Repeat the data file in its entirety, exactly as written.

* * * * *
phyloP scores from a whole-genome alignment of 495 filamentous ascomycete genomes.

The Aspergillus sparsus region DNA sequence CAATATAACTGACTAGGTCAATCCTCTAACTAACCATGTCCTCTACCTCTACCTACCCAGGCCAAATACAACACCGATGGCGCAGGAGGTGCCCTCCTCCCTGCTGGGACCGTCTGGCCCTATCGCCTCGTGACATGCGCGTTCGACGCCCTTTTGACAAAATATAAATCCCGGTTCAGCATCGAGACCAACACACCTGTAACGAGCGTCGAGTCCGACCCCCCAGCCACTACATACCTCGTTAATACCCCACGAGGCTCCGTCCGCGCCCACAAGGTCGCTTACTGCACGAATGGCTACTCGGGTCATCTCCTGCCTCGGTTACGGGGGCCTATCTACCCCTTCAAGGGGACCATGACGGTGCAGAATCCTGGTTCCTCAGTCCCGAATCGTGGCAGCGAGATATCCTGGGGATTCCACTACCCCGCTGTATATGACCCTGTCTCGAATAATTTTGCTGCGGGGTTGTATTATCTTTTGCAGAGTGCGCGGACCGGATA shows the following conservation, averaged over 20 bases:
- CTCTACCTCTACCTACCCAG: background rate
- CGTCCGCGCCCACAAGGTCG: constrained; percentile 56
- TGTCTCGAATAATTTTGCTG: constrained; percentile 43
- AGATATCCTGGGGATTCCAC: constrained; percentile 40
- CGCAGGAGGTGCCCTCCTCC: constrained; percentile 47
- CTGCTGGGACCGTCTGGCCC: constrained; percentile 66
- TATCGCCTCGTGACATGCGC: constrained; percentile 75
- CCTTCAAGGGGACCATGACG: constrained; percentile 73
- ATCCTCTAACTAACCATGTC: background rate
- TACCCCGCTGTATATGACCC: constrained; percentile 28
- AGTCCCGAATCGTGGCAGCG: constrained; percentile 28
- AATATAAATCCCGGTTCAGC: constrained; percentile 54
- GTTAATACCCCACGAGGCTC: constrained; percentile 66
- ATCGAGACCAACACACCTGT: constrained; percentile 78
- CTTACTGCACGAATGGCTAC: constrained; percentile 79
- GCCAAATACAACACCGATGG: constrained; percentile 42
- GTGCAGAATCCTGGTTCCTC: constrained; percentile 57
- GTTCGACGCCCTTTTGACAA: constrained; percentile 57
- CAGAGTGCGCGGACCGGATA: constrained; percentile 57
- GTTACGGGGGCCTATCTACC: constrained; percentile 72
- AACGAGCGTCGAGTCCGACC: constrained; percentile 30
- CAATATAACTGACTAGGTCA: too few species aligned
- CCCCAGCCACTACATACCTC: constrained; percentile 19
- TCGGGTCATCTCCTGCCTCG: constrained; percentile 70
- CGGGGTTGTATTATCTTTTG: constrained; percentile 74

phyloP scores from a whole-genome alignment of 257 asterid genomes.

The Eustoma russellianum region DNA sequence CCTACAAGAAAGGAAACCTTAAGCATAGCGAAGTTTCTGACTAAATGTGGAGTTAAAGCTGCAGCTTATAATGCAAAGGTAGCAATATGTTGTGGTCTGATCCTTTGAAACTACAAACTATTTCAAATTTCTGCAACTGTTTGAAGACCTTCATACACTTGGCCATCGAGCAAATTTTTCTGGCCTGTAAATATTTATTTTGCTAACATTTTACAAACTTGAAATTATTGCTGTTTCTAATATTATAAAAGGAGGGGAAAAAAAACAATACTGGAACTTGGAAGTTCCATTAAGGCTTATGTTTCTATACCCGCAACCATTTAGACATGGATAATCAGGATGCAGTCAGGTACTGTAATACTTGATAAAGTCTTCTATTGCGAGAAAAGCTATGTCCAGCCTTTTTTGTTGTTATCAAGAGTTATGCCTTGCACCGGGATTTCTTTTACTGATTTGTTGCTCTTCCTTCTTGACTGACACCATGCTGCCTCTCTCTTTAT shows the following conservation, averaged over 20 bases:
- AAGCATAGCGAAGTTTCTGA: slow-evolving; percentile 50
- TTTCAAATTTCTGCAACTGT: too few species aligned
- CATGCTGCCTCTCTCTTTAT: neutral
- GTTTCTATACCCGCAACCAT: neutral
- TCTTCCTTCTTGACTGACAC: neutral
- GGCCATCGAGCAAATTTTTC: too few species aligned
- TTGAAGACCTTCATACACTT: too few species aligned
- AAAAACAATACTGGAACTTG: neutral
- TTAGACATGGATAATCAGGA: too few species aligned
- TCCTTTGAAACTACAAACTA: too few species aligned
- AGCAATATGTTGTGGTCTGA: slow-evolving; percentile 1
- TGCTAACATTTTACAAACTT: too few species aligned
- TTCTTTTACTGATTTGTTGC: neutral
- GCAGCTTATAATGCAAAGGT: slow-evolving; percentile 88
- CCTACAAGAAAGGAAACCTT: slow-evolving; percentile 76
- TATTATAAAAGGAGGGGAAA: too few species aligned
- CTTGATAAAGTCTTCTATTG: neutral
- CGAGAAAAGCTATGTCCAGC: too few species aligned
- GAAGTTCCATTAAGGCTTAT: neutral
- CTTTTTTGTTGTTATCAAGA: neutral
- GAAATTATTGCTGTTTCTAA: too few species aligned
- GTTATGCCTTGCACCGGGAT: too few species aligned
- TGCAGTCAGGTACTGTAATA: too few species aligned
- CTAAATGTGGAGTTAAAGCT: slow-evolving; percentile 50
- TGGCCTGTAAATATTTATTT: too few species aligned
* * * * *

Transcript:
phyloP scores from a whole-genome alignment of 495 filamentous ascomycete genomes.

The Aspergillus sparsus region DNA sequence CAATATAACTGACTAGGTCAATCCTCTAACTAACCATGTCCTCTACCTCTACCTACCCAGGCCAAATACAACACCGATGGCGCAGGAGGTGCCCTCCTCCCTGCTGGGACCGTCTGGCCCTATCGCCTCGTGACATGCGCGTTCGACGCCCTTTTGACAAAATATAAATCCCGGTTCAGCATCGAGACCAACACACCTGTAACGAGCGTCGAGTCCGACCCCCCAGCCACTACATACCTCGTTAATACCCCACGAGGCTCCGTCCGCGCCCACAAGGTCGCTTACTGCACGAATGGCTACTCGGGTCATCTCCTGCCTCGGTTACGGGGGCCTATCTACCCCTTCAAGGGGACCATGACGGTGCAGAATCCTGGTTCCTCAGTCCCGAATCGTGGCAGCGAGATATCCTGGGGATTCCACTACCCCGCTGTATATGACCCTGTCTCGAATAATTTTGCTGCGGGGTTGTATTATCTTTTGCAGAGTGCGCGGACCGGATA shows the following conservation, averaged over 20 bases:
- CTCTACCTCTACCTACCCAG: background rate
- CGTCCGCGCCCACAAGGTCG: constrained; percentile 56
- TGTCTCGAATAATTTTGCTG: constrained; percentile 43
- AGATATCCTGGGGATTCCAC: constrained; percentile 40
- CGCAGGAGGTGCCCTCCTCC: constrained; percentile 47
- CTGCTGGGACCGTCTGGCCC: constrained; percentile 66
- TATCGCCTCGTGACATGCGC: constrained; percentile 75
- CCTTCAAGGGGACCATGACG: constrained; percentile 73
- ATCCTCTAACTAACCATGTC: background rate
- TACCCCGCTGTATATGACCC: constrained; percentile 28
- AGTCCCGAATCGTGGCAGCG: constrained; percentile 28
- AATATAAATCCCGGTTCAGC: constrained; percentile 54
- GTTAATACCCCACGAGGCTC: constrained; percentile 66
- ATCGAGACCAACACACCTGT: constrained; percentile 78
- CTTACTGCACGAATGGCTAC: constrained; percentile 79
- GCCAAATACAACACCGATGG: constrained; percentile 42
- GTGCAGAATCCTGGTTCCTC: constrained; percentile 57
- GTTCGACGCCCTTTTGACAA: constrained; percentile 57
- CAGAGTGCGCGGACCGGATA: constrained; percentile 57
- GTTACGGGGGCCTATCTACC: constrained; percentile 72
- AACGAGCGTCGAGTCCGACC: constrained; percentile 30
- CAATATAACTGACTAGGTCA: too few species aligned
- CCCCAGCCACTACATACCTC: constrained; percentile 19
- TCGGGTCATCTCCTGCCTCG: constrained; percentile 70
- CGGGGTTGTATTATCTTTTG: constrained; percentile 74

phyloP scores from a whole-genome alignment of 257 asterid genomes.

The Eustoma russellianum region DNA sequence CCTACAAGAAAGGAAACCTTAAGCATAGCGAAGTTTCTGACTAAATGTGGAGTTAAAGCTGCAGCTTATAATGCAAAGGTAGCAATATGTTGTGGTCTGATCCTTTGAAACTACAAACTATTTCAAATTTCTGCAACTGTTTGAAGACCTTCATACACTTGGCCATCGAGCAAATTTTTCTGGCCTGTAAATATTTATTTTGCTAACATTTTACAAACTTGAAATTATTGCTGTTTCTAATATTATAAAAGGAGGGGAAAAAAAACAATACTGGAACTTGGAAGTTCCATTAAGGCTTATGTTTCTATACCCGCAACCATTTAGACATGGATAATCAGGATGCAGTCAGGTACTGTAATACTTGATAAAGTCTTCTATTGCGAGAAAAGCTATGTCCAGCCTTTTTTGTTGTTATCAAGAGTTATGCCTTGCACCGGGATTTCTTTTACTGATTTGTTGCTCTTCCTTCTTGACTGACACCATGCTGCCTCTCTCTTTAT shows the following conservation, averaged over 20 bases:
- AAGCATAGCGAAGTTTCTGA: slow-evolving; percentile 50
- TTTCAAATTTCTGCAACTGT: too few species aligned
- CATGCTGCCTCTCTCTTTAT: neutral
- GTTTCTATACCCGCAACCAT: neutral
- TCTTCCTTCTTGACTGACAC: neutral
- GGCCATCGAGCAAATTTTTC: too few species aligned
- TTGAAGACCTTCATACACTT: too few species aligned
- AAAAACAATACTGGAACTTG: neutral
- TTAGACATGGATAATCAGGA: too few species aligned
- TCCTTTGAAACTACAAACTA: too few species aligned
- AGCAATATGTTGTGGTCTGA: slow-evolving; percentile 1
- TGCTAACATTTTACAAACTT: too few species aligned
- TTCTTTTACTGATTTGTTGC: neutral
- GCAGCTTATAATGCAAAGGT: slow-evolving; percentile 88
- CCTACAAGAAAGGAAACCTT: slow-evolving; percentile 76
- TATTATAAAAGGAGGGGAAA: too few species aligned
- CTTGATAAAGTCTTCTATTG: neutral
- CGAGAAAAGCTATGTCCAGC: too few species aligned
- GAAGTTCCATTAAGGCTTAT: neutral
- CTTTTTTGTTGTTATCAAGA: neutral
- GAAATTATTGCTGTTTCTAA: too few species aligned
- GTTATGCCTTGCACCGGGAT: too few species aligned
- TGCAGTCAGGTACTGTAATA: too few species aligned
- CTAAATGTGGAGTTAAAGCT: slow-evolving; percentile 50
- TGGCCTGTAAATATTTATTT: too few species aligned